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2015 MACNA MiniCast, Day 2


Gary and Christine, recording “in the wild”

It’s the end of Day 2 and we recorded “in the wild” again, this time with guests Craig Bingman and Ret Talbot. We hope you enjoy the update. Download the podcast here, or subscribe to our podcasts at iTunes. Also, follow us on Twitter at reefthreads.—Gary and Christine

Blue Whale Entangled in Netting off the Coast of Mexico

whaleOn Friday, the U.S. Coast Guard, NOAA (the National Oceanic and Atmospheric Administration), and a whale rescue expert responded to a distressed Blue Whale that was entangled in fishing line and tethered to a red buoy, off the California Coast. The rescue team worked until Friday evening to try and get the Blue Whale free, and then suspended the rescue efforts at nightfall. When the team returned the next morning, the whale was gone. Search efforts went into effect almost immediately. A plane, a helicopter and a boat searched all day Saturday for the Blue Whale, without any success.   MORE

No Aquarist is an Island: 5 Reasons to Attend MACNA 2016

Thousands of salties attended the Saturday night banquet (this shot only shows part of the massive room)! Caribbean Chris and I just got back from MACNA 2015, held last Friday through Sunday in Washington, DC, at the Marriott Wardman Park, and what a weekend it was! From the venue to the speaker lineup to the banquet and everything in between, we think this year’s MACNA (Marine Aquarium Conference of North America) really delivered on every level. Kudos to all who had a hand in coordinating and presenting this massive convention and making it appear so seamless (extra special shout out to WAMAS and MASNA)! MORE

Long Island Collecting Log: Some days, it isn’t about the collecting

Sargassum weed off Long Island, NY

Sargassum weed off Long Island, NY

 Contrary to commonly-held beliefs, a day in the life of a marine biologist bears little, if any, resemblance to a National Geographic documentary. I remind my marine science students of this at the beginning of each semester. Even if you have the privilege of being paid to do real research on something really awesome, the reality is that most of your time will be spent reading papers, analyzing data, and writing grant proposals. MORE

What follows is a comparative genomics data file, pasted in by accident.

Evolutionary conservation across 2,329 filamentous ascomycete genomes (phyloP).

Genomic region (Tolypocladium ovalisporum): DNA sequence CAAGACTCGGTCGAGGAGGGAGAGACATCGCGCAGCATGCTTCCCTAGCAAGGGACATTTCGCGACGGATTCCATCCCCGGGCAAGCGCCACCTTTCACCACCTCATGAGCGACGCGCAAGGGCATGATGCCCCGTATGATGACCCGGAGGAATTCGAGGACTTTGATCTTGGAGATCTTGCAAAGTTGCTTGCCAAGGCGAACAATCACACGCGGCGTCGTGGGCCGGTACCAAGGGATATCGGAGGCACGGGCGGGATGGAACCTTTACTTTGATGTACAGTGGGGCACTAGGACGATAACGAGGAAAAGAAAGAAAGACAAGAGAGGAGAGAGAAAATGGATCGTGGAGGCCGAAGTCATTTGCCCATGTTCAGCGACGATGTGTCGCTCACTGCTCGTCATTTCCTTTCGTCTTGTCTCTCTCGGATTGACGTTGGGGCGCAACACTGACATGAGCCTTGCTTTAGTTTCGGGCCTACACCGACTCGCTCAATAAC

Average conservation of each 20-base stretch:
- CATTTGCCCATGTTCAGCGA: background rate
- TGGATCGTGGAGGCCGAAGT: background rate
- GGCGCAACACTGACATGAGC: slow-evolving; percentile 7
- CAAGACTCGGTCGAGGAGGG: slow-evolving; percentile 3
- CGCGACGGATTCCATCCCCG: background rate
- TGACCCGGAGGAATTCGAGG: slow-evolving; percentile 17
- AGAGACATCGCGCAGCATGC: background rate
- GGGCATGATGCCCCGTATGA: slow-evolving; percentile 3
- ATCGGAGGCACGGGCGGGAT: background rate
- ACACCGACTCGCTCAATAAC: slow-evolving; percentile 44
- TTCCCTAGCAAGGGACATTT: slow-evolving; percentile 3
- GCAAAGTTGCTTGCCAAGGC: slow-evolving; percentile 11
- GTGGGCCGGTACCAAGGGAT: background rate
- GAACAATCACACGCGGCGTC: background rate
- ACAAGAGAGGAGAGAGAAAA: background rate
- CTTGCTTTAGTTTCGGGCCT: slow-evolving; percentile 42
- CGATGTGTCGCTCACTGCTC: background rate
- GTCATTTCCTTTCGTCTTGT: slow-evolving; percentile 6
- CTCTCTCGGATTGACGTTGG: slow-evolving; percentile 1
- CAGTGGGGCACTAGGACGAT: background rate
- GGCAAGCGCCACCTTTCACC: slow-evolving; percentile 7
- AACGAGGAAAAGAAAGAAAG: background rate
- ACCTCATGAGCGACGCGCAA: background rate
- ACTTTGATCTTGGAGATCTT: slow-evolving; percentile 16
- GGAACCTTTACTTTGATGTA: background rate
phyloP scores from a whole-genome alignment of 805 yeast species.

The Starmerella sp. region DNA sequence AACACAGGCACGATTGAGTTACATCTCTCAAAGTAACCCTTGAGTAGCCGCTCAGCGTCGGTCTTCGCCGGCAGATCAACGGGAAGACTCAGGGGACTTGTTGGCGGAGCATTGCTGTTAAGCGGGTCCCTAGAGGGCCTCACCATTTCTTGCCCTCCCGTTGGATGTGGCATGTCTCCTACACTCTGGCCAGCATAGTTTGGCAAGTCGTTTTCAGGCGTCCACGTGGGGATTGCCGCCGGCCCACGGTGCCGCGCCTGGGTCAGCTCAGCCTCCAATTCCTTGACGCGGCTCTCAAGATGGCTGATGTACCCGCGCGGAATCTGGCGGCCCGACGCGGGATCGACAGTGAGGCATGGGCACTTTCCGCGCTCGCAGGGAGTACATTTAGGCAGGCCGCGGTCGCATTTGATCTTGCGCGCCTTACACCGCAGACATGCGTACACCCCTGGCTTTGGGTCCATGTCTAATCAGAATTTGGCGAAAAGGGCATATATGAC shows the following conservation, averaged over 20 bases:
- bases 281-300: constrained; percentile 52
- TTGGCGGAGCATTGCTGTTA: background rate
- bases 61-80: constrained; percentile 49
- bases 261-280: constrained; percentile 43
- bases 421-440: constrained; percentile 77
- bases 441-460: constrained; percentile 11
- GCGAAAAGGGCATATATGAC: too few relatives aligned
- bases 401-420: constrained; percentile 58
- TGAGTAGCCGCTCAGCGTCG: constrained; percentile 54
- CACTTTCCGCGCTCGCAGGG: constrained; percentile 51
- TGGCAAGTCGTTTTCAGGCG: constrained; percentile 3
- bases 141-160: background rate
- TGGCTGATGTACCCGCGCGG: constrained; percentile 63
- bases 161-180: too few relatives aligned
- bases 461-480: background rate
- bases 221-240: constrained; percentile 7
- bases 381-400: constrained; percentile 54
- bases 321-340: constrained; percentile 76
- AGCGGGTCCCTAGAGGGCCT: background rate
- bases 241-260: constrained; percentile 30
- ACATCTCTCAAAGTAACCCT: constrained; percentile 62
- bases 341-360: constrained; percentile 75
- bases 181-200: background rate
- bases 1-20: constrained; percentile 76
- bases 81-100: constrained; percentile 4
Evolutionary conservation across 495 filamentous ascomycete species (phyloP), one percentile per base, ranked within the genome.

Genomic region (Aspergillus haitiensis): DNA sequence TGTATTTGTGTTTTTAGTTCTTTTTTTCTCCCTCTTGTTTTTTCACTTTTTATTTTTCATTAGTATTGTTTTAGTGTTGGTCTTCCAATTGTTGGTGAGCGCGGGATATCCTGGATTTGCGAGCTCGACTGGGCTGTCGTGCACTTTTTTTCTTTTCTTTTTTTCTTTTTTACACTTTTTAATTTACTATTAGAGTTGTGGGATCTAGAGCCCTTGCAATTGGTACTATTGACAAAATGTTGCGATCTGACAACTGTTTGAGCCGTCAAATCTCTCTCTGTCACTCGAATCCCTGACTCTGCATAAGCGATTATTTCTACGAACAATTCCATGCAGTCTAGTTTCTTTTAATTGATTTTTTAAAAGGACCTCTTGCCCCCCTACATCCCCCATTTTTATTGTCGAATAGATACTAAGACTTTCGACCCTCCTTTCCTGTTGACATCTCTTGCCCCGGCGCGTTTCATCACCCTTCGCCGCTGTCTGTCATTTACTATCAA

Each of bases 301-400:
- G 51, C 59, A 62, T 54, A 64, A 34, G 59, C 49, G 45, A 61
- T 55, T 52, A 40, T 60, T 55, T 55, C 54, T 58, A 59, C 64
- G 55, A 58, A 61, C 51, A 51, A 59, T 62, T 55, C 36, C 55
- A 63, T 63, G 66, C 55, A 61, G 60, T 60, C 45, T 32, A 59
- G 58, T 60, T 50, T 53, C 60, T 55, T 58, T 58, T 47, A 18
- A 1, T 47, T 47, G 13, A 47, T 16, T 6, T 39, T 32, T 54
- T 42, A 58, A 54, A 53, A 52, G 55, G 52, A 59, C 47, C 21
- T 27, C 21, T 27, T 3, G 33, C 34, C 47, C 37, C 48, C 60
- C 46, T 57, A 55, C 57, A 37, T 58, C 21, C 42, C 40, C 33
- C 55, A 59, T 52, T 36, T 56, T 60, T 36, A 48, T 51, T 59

Review: Ecotech Marine Vectra M1 pump

Vectra-1-502x320It seems like when Ecotech Marine releases a new product, it immediately becomes a hit. The Vortech circulation pumps have become the bar by which all circulation pumps are judged, and Radion lighting is often considered the high standard in LED lighting. So how does Ecotech fare in branching out to a less exciting product, the return pump? It’s not that return pumps aren’t exciting; it’s just that they aren’t really thrilling. They pump water from a sump back into the aquarium, and up until now most of them had a fixed gallon per hour (gph) flow rate. Although it could be argued that return pumps are a very under-rated part of reef aquariums.  MORE

Subtropical Acropora, warmer waters, and ocean acidification.

New, advanced online publication of research by Foster and colleagues in the journal Coral Reefs explores the impacts of ocean acidification and global warming on the development of the tabling coral Acropora spicifera, an iconic species of the subtropical western Australia coast. The workers implemented three experimental treatments: Acidified conditions (pCO2 of 900 μatm, with a water temperature of 24 °C), warmed temperatures (27 °C, pCO2 of 250 μatm, and a combination of warm and acidified waters (27 °C, pCO2 of 900 μatm). Settlement and calcification rates were monitored and compared to control conditions. 

Acropora spicifera from western Australia depicted in Corals of the World, by Charlie Veron.

Acropora spicifera from western Australia depicted in Corals of the World, by Charlie Veron.


2015 MACNA MiniCast Day 1


Editor’s Note: This is by far our favorite reef podcast of all time. 

It’s the end of Day 1 of 2015 MACNA and we recorded “in the wild.” Listen to our update and several MACNA guests. Download the podcast here, or subscribe to our podcasts at iTunes. Also, follow us on Twitter at reefthreads.—Gary and Christine


Deadly Battle: Sea Snake v. Poison Fish

150901173418-sea-snake-and-stone-fish-1-exlarge-169These are two venomous creatures you generally want to avoid when you see in the ocean: the sea snake and the stone fish.  Sea snakes and stone fish contain venom, and although not likely to bite unless threatened, you generally want to steer clear of these guys. Rick Trippe, a champion spear fisherman in Australia, caught the epic battle between these two venomous creatures on camera. Trippe was on his boat in Darwin coming back from a fishing trip, when he noticed something floating in the water. MORE is the world's leading destination for sustainable coral reef farming and the aquarium hobby. We offer a free open forum and reef related news and data to better educate aquarists and further our goals of sustainable reef management.